During the first thirty years of music and entertainment industry education, three basic curriculum models have developed in four-year degree programs. The first and most common is the music department model, but two more patterns emerged later, the business school and mass communication models. There is an inherent danger that, without a true clear identity for music and entertainment industry programs, resources generated by those student enrollments go disproportionately to other programs. It is possible that music and entertainment industry programs have attained critical mass and need autonomy. Is it a free-standing discipline or, by its very nature, is it perpetually interdisciplinary or multi-disciplinary? What is it and where does it belong? This paper will explore these curricular questions as well as discuss faculty issues including qualifications, appropriate degrees, tenure and promotion, and scholarly/creative activity.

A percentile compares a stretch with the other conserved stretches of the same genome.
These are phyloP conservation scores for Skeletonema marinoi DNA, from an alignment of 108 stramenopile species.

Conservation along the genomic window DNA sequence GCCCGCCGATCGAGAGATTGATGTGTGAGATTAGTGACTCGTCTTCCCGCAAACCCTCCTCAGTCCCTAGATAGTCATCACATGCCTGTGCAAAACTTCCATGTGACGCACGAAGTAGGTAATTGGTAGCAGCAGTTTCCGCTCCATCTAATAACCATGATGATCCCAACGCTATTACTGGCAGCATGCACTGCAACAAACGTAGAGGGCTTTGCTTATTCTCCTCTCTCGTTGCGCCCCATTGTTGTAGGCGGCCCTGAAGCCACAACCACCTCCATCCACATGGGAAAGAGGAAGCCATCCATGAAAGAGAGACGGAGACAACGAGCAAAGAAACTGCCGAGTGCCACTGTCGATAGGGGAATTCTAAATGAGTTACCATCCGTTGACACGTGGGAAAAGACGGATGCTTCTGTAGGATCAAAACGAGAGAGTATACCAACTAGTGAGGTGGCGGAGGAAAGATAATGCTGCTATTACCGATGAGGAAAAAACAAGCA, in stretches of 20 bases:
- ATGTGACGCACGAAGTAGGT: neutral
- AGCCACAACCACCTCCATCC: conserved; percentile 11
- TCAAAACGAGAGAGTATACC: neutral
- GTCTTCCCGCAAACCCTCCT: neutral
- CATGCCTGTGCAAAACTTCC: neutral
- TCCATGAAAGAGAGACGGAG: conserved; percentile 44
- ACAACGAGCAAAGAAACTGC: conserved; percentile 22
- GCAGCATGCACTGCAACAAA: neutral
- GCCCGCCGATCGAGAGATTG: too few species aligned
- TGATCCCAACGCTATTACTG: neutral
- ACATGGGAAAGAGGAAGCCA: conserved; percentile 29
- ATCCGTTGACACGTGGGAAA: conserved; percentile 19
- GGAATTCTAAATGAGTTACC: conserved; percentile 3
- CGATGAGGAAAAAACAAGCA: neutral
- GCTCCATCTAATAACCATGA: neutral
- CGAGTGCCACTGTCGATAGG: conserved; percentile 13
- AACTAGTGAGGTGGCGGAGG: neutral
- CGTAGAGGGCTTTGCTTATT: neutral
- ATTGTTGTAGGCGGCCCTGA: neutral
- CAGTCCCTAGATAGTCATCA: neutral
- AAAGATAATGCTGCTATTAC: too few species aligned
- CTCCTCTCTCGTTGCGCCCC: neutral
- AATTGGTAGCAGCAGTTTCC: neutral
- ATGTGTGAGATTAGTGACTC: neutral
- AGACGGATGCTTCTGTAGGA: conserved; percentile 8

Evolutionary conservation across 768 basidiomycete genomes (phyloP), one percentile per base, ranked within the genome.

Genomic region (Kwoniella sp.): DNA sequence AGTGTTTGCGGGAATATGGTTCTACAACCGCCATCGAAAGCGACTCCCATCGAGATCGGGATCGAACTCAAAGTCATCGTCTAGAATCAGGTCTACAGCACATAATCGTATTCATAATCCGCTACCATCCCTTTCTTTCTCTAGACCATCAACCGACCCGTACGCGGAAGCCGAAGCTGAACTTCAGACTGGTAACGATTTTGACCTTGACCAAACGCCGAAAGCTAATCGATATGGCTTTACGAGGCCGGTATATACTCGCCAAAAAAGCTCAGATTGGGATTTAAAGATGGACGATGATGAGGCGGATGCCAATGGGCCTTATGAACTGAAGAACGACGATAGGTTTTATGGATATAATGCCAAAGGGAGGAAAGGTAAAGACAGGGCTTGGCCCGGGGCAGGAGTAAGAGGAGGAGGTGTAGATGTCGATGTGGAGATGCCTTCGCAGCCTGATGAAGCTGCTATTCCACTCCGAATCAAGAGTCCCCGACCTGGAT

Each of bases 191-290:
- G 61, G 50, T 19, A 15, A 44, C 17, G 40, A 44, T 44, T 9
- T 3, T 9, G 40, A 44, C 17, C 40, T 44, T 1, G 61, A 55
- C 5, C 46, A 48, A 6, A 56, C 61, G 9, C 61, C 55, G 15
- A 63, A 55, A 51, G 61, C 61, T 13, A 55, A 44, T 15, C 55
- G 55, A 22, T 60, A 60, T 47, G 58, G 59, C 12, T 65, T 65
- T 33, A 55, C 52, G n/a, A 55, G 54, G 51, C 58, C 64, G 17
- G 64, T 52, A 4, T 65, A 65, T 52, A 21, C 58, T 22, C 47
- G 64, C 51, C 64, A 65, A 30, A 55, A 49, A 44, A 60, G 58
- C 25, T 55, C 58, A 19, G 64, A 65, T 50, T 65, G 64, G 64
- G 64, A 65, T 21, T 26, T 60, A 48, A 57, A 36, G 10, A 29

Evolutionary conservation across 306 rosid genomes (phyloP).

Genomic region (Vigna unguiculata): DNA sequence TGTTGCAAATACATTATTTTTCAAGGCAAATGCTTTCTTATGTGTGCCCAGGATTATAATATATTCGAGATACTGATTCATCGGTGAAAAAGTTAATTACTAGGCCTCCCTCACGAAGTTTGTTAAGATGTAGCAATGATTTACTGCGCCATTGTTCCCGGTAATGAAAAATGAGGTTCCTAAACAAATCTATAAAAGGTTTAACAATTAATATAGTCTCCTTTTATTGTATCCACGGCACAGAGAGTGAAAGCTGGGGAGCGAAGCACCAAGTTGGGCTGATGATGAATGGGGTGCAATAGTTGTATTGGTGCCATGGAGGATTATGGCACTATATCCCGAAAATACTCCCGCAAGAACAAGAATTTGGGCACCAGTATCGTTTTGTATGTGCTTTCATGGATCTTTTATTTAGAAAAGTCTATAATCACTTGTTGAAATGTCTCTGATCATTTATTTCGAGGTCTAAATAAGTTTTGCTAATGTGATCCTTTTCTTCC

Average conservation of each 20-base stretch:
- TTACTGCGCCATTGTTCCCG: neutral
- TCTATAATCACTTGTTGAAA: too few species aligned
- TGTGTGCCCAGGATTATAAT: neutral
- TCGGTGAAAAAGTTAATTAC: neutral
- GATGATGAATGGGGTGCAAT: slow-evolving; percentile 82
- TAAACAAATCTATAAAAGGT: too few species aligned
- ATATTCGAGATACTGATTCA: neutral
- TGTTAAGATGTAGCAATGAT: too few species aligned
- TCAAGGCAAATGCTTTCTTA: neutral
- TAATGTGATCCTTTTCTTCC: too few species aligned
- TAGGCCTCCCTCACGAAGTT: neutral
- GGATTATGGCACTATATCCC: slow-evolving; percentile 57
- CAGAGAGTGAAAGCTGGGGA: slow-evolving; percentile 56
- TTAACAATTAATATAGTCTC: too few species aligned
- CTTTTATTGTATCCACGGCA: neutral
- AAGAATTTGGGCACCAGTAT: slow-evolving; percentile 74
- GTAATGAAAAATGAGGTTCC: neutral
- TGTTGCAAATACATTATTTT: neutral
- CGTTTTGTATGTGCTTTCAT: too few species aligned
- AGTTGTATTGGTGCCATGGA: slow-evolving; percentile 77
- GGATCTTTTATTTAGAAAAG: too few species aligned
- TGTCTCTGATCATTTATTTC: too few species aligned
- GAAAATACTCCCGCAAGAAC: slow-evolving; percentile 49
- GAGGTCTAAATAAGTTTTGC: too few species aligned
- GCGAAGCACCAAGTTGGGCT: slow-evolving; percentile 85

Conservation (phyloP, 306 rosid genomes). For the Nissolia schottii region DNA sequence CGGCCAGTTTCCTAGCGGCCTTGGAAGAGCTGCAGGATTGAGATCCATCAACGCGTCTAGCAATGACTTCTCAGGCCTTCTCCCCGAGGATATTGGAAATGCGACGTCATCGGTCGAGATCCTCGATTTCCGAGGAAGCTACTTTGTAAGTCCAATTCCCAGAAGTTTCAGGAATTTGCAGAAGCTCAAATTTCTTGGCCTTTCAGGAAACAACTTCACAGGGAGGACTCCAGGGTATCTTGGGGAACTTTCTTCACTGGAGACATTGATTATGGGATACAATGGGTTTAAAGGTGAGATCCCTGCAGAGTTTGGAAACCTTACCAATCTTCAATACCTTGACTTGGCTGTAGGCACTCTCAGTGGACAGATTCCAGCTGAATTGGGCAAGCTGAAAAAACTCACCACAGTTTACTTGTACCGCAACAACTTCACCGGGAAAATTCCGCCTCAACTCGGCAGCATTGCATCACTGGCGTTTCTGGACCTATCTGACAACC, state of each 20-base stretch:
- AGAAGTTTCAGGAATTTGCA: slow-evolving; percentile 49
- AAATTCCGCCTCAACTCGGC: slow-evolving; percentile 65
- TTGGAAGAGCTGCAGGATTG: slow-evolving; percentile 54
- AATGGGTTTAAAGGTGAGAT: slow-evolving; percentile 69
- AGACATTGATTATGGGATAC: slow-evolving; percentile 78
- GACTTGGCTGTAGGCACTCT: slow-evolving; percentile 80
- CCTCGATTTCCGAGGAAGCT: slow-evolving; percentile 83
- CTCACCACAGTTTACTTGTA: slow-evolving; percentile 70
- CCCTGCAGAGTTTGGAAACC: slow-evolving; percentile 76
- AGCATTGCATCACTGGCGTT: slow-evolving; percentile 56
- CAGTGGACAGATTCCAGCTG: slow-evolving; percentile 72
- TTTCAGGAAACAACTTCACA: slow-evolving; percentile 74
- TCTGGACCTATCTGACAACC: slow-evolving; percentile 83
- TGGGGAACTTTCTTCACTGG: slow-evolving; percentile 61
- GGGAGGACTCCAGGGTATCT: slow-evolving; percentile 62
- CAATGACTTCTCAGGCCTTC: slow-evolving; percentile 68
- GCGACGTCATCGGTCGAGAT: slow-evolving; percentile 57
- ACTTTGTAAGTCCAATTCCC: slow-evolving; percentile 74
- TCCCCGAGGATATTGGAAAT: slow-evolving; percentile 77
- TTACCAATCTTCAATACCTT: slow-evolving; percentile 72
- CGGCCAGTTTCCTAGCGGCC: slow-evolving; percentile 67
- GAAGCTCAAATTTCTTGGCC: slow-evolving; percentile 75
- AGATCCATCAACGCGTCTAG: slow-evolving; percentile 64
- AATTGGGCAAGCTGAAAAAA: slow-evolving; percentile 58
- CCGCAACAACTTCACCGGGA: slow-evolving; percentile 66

Keywords: music industry curriculum, music management, music business, entertainment industry degrees, music degrees, business degrees, communication degrees
Garfrerick, Robert. “Music and Entertainment Industry Curriculum: A Case for Autonomy?” Journal of the Music and Entertainment Industry Educators Association 6, no. 1 (2006): 93-106. https://doi.org/10.25101/6.5